In "Offense" of Scala's Option class; a guarded defense of Cédric's rant

July 30, 2010 📬 Get My Weekly Newsletter

In a recent blog entry, Cédric Beust calls out scala’s Option class as nothing more significant than null checks. Commenters rightly set him straight that the thesis of his blog post was marred by an ignorance of idiomatic use of the class.

But, it’s hard to really blame Cédric, when you look at what he had to go on. Odersky’s book states that one should use pattern matching with Option, and the scaladoc for Option is just abysmal:

This class represents optional values. Instances of Option are either instances of case class Some or it is case object None.

That is the entire description of the class, no examples, nothing. Worse, the method that commenters called out as idiomatic, flatMap, has the following description:

If the option is nonempty, return a function applied to its value. Otherwise return None.

This is not what Option#flatMap actually appears to do (nor is documented to do; it’s documented to return an Option[B]!):

scala> val s:Option[String] = Some("foo")
scala> val n:Option[String] = None
scala> val f = { (x:String) => Some(x + "bar") }
scala> s.flatMap(f)
scala> n.flatMap(f)
scala> val result = s.flatMap(f)
r: Option[java.lang.String] = Some(foobar)
scala> r.getClass
res6: java.lang.Class[_] = class scala.Some

It certainly doesn’t call itself out as “the way” to use Option. A simple example in the scaladoc could have gone a long way.

So, angry post + helpful commenters == problem solved, right?


The Option class is, really, an implementation of the NullObject pattern, and a more elegant way to handle optional values. In scala, we might have this method signature:

 * Updates the full name
 * @param lastName the last name
 * @param firstName the first name
def updateName(lastName:String, firstName:Option[String])

This means “update my name; lastName is required and firstName is optional”. In java, this method might look like this:

 * Updates the full name
 * @param lastName the last name, may not be null
 * @param firstName the first name, may be null
public void updateName(String lastName, String firstName) {
    if (lastName == null) {
        throw new IllegalArgumentException("lastName required");
    StringBuffer b = new StringBuffer(lastName);
    if (firstName != null) {
        b.append(", ");
    this.fullName = b.toString();

So, what’s the right way to do it in Scala? According to the commentors:

def updateName(lastName:String, firstName:Option[String]):Unit = {
  val b = new StringBuffer(lastName)
  firstName.foreach( (name) => b.append(", "); b.append(firstName) )

Yech. Does anyone else think that calling a method called “foreach” on our “optional value” is just nonsensical? Or that the idiomatic way to treat an optional value is as a collection, e.g. by using the for comprehension? This just feels hacky. Naming is one of the most important (and challenging) things in software engineering, and Option’s API is an utter failure (even its name is wrong; when one has an option, one typicaly has many choices, not just one or nothing. Optional is really what is meant here, so why are we afraid of adding a few more letters? Especially given how “precise” some of the documentation is, mathematically speaking, why are we not being precise with English?). If Option is just shorthand for a “list of zero or one elements”, and we get no better methods than what comes with List, then what’s even the point of the class?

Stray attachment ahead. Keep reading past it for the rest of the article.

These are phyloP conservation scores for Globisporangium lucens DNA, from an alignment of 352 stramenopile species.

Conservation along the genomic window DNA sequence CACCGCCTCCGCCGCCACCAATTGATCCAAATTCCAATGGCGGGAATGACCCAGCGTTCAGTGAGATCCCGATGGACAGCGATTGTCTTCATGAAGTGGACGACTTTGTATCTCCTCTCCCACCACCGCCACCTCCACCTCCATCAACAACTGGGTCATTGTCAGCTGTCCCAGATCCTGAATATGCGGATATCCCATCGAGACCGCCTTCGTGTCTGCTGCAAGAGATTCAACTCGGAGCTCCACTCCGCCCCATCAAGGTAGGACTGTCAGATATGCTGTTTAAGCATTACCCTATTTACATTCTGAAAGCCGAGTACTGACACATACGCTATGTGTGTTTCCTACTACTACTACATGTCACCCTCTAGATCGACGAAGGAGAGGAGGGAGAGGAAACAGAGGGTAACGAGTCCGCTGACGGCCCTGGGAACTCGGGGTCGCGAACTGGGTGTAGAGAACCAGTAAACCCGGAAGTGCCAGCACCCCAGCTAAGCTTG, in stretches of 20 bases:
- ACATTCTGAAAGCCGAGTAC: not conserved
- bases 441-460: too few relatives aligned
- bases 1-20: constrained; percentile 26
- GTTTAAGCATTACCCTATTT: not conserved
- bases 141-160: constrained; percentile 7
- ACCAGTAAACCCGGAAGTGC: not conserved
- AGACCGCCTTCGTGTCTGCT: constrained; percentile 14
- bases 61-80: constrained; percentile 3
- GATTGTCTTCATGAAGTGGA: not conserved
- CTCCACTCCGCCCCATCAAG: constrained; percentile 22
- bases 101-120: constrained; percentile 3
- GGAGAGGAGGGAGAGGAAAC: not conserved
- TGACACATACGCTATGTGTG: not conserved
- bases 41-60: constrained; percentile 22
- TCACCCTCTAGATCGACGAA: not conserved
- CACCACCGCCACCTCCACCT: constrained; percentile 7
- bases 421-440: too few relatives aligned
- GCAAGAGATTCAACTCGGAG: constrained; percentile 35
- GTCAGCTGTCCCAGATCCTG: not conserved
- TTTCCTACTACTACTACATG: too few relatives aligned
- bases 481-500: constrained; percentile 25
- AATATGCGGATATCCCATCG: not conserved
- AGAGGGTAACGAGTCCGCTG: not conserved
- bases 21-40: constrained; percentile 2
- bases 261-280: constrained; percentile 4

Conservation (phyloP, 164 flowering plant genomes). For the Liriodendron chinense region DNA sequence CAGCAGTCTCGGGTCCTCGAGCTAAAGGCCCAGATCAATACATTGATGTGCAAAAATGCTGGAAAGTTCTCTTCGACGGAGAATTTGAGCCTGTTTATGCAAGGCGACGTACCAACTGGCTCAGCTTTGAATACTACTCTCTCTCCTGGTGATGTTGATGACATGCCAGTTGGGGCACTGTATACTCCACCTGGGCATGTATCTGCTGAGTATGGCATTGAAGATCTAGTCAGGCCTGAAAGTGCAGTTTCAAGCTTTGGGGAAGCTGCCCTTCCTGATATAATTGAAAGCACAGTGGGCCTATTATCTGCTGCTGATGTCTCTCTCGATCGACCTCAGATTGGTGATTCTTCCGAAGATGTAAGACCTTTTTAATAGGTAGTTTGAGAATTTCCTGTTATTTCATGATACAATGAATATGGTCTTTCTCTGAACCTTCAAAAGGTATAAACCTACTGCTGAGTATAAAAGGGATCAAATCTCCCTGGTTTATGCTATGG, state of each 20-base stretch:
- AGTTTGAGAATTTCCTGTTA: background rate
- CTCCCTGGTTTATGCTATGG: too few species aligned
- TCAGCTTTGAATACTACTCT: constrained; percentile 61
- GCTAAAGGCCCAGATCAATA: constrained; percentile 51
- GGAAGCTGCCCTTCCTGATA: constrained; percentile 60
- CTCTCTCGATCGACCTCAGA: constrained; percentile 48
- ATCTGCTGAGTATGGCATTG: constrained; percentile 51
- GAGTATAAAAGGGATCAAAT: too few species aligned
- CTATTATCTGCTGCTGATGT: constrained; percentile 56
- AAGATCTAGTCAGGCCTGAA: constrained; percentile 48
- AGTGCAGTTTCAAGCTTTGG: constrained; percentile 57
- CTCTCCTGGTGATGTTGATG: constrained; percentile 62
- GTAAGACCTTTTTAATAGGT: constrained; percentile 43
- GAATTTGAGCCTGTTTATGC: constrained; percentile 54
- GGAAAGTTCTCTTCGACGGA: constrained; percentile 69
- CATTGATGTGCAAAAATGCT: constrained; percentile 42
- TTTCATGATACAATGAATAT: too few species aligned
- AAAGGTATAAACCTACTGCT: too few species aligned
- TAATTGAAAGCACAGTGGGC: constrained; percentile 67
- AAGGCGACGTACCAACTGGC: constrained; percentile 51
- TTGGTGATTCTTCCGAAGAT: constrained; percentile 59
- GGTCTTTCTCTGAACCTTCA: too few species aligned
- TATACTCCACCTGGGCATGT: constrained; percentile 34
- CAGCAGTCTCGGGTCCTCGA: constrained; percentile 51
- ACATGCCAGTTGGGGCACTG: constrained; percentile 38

I’m not saying we remove all the collection methods from Option, but how about a throwing us a bone to make our code readable and learnable without running to the scaladoc (or REPL) to see what’s going on? I mean, there’s a method on Option called withFilter whose documented purpose (I’m not making this up) is: “Necessary to keep Option from being implicitly converted to Iterable in for comprehensions”. Am I expected to believe that it’s ok to have this hacky pile of cruft, but we can’t get a readable method for “do something to the contents if they are there”?

class Option[A] { 
  def ifValue[U]( f: (A) => U ):Unit = foreach(f)
  def unlessValue[U]( f: () => U):Unit = if (self.isEmpty) f

def updateName(lastName:String, firstName:Option[String]):Unit = {
  val b = new StringBuffer(lastName)
  firstName.ifValue( (name) => b.append(", "); b.append(firstName) )

Which would be less surprising? Couple this with some better scaladoc:

/** This class represents an optional value.  
 * To use as a null object:
 * val optional = getSomePossiblyOptionalValue
 * <pre>
 * option.ifValue { (actualValue) => 
 *   // do things with the value, if it was there
 * }
 * </pre>
 * or
 * <pre>
 * optional.unlessValue { log.debug("missing optional value") }
 * </pre>
 * To use as a Monad or collection:
 * <pre>
 * val first8upper = option.flatMap( (y) => Some(y.toUpperCase) ).
 *                          flatMap( (y) => Some(y.substring(0,8)) )
 * </pre>
class Option[T] {
  // etc.

With these examples, you cover the two main uses of this class, show newcomers how to use it, and demonstrate its superiority over null checks.

It’s frustrating to see this, because Scala has so much potential to be a lucid, accessible, readable language, but API usability and learnability are just not prioties. Scala needs to take some lessons from Ruby in terms of API design (and Java in terms of API documentation).

Of course, none of this does save you from null, because Scala is perfectly happy to assign null to anything. It kinda makes the whole thing seem a bit pointless.